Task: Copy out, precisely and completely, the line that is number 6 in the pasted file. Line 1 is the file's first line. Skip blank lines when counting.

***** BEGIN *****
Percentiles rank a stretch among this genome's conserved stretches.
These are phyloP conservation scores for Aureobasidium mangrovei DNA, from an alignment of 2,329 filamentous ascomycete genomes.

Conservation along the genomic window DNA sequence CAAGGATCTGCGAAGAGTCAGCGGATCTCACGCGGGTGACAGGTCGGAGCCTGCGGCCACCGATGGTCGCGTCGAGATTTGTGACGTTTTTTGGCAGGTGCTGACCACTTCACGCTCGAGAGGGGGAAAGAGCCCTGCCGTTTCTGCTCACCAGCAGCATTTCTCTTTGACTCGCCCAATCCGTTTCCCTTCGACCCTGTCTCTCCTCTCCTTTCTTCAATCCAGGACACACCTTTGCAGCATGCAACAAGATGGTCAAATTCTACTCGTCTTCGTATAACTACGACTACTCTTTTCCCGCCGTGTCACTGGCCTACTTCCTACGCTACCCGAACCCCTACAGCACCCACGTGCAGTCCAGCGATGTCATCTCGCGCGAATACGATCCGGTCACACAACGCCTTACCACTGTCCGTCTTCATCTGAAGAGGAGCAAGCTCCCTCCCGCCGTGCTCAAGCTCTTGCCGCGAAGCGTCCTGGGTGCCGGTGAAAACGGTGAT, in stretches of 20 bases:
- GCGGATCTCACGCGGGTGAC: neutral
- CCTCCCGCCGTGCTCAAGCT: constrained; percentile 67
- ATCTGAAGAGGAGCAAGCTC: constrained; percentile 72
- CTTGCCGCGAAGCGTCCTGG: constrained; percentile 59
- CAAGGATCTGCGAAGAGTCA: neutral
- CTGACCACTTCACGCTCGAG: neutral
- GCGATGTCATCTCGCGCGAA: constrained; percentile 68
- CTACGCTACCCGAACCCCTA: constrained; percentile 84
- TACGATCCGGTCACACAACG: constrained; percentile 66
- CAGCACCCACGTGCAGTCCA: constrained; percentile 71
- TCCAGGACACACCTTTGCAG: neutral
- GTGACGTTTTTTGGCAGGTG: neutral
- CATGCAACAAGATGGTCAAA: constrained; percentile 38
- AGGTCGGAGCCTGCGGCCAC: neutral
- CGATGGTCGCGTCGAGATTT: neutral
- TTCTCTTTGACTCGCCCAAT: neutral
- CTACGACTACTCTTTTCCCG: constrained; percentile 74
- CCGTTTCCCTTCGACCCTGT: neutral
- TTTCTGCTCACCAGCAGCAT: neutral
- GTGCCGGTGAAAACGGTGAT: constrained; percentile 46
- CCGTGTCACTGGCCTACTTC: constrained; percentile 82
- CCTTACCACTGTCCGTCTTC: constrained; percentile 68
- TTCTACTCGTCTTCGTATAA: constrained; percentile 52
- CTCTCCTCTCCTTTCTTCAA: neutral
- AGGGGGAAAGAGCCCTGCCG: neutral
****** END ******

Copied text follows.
- ATCTGAAGAGGAGCAAGCTC: constrained; percentile 72